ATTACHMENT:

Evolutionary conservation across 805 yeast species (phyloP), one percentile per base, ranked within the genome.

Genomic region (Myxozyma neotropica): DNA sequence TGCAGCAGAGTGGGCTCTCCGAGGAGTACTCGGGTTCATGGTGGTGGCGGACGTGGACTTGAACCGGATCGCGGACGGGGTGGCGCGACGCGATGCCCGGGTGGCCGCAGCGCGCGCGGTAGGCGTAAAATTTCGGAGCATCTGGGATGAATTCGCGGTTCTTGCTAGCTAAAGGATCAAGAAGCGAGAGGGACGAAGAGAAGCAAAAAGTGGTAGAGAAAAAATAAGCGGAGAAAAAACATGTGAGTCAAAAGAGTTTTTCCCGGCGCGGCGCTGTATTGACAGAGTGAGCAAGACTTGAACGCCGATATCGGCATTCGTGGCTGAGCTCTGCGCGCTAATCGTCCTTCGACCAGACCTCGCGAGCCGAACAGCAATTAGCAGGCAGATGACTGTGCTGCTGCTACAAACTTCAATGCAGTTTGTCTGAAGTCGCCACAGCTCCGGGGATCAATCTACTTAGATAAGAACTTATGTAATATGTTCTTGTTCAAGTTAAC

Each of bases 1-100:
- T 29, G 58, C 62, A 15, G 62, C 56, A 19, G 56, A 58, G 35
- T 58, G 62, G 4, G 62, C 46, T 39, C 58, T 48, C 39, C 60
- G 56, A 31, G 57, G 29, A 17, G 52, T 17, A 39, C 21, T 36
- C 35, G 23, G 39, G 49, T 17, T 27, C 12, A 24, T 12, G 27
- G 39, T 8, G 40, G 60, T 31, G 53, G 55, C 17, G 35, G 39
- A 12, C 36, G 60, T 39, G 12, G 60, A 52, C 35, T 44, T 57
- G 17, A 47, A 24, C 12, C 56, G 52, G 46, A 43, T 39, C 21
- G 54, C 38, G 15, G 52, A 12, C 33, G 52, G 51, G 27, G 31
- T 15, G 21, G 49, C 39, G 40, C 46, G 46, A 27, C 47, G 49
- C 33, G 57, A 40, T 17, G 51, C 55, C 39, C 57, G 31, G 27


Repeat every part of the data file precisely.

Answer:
Evolutionary conservation across 805 yeast species (phyloP), one percentile per base, ranked within the genome.

Genomic region (Myxozyma neotropica): DNA sequence TGCAGCAGAGTGGGCTCTCCGAGGAGTACTCGGGTTCATGGTGGTGGCGGACGTGGACTTGAACCGGATCGCGGACGGGGTGGCGCGACGCGATGCCCGGGTGGCCGCAGCGCGCGCGGTAGGCGTAAAATTTCGGAGCATCTGGGATGAATTCGCGGTTCTTGCTAGCTAAAGGATCAAGAAGCGAGAGGGACGAAGAGAAGCAAAAAGTGGTAGAGAAAAAATAAGCGGAGAAAAAACATGTGAGTCAAAAGAGTTTTTCCCGGCGCGGCGCTGTATTGACAGAGTGAGCAAGACTTGAACGCCGATATCGGCATTCGTGGCTGAGCTCTGCGCGCTAATCGTCCTTCGACCAGACCTCGCGAGCCGAACAGCAATTAGCAGGCAGATGACTGTGCTGCTGCTACAAACTTCAATGCAGTTTGTCTGAAGTCGCCACAGCTCCGGGGATCAATCTACTTAGATAAGAACTTATGTAATATGTTCTTGTTCAAGTTAAC

Each of bases 1-100:
- T 29, G 58, C 62, A 15, G 62, C 56, A 19, G 56, A 58, G 35
- T 58, G 62, G 4, G 62, C 46, T 39, C 58, T 48, C 39, C 60
- G 56, A 31, G 57, G 29, A 17, G 52, T 17, A 39, C 21, T 36
- C 35, G 23, G 39, G 49, T 17, T 27, C 12, A 24, T 12, G 27
- G 39, T 8, G 40, G 60, T 31, G 53, G 55, C 17, G 35, G 39
- A 12, C 36, G 60, T 39, G 12, G 60, A 52, C 35, T 44, T 57
- G 17, A 47, A 24, C 12, C 56, G 52, G 46, A 43, T 39, C 21
- G 54, C 38, G 15, G 52, A 12, C 33, G 52, G 51, G 27, G 31
- T 15, G 21, G 49, C 39, G 40, C 46, G 46, A 27, C 47, G 49
- C 33, G 57, A 40, T 17, G 51, C 55, C 39, C 57, G 31, G 27